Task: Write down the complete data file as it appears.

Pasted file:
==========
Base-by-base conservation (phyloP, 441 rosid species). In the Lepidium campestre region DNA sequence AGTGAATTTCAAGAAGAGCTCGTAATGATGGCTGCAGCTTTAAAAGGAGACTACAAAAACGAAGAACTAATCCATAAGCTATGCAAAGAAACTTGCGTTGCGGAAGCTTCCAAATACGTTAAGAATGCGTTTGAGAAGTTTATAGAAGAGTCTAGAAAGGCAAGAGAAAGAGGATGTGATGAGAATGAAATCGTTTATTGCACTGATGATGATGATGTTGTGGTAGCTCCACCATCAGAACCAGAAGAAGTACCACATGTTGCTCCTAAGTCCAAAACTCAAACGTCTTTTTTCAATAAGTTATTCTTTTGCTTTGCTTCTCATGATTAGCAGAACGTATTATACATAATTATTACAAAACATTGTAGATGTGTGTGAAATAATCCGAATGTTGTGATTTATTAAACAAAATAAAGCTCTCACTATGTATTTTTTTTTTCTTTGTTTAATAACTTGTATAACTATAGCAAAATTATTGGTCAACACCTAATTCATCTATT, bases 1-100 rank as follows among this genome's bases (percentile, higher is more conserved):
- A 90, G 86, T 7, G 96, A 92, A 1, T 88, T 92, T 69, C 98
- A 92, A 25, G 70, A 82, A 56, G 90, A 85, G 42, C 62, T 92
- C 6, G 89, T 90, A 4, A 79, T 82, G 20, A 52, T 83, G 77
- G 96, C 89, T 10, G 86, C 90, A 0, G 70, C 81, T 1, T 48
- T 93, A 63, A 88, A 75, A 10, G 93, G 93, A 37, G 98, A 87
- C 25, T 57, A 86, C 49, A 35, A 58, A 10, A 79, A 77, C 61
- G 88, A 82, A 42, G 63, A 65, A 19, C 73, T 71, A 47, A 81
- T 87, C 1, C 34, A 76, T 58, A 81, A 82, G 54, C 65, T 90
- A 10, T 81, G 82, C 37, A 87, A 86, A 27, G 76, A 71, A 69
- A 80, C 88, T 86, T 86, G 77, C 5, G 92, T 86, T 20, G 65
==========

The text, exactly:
Base-by-base conservation (phyloP, 441 rosid species). In the Lepidium campestre region DNA sequence AGTGAATTTCAAGAAGAGCTCGTAATGATGGCTGCAGCTTTAAAAGGAGACTACAAAAACGAAGAACTAATCCATAAGCTATGCAAAGAAACTTGCGTTGCGGAAGCTTCCAAATACGTTAAGAATGCGTTTGAGAAGTTTATAGAAGAGTCTAGAAAGGCAAGAGAAAGAGGATGTGATGAGAATGAAATCGTTTATTGCACTGATGATGATGATGTTGTGGTAGCTCCACCATCAGAACCAGAAGAAGTACCACATGTTGCTCCTAAGTCCAAAACTCAAACGTCTTTTTTCAATAAGTTATTCTTTTGCTTTGCTTCTCATGATTAGCAGAACGTATTATACATAATTATTACAAAACATTGTAGATGTGTGTGAAATAATCCGAATGTTGTGATTTATTAAACAAAATAAAGCTCTCACTATGTATTTTTTTTTTCTTTGTTTAATAACTTGTATAACTATAGCAAAATTATTGGTCAACACCTAATTCATCTATT, bases 1-100 rank as follows among this genome's bases (percentile, higher is more conserved):
- A 90, G 86, T 7, G 96, A 92, A 1, T 88, T 92, T 69, C 98
- A 92, A 25, G 70, A 82, A 56, G 90, A 85, G 42, C 62, T 92
- C 6, G 89, T 90, A 4, A 79, T 82, G 20, A 52, T 83, G 77
- G 96, C 89, T 10, G 86, C 90, A 0, G 70, C 81, T 1, T 48
- T 93, A 63, A 88, A 75, A 10, G 93, G 93, A 37, G 98, A 87
- C 25, T 57, A 86, C 49, A 35, A 58, A 10, A 79, A 77, C 61
- G 88, A 82, A 42, G 63, A 65, A 19, C 73, T 71, A 47, A 81
- T 87, C 1, C 34, A 76, T 58, A 81, A 82, G 54, C 65, T 90
- A 10, T 81, G 82, C 37, A 87, A 86, A 27, G 76, A 71, A 69
- A 80, C 88, T 86, T 86, G 77, C 5, G 92, T 86, T 20, G 65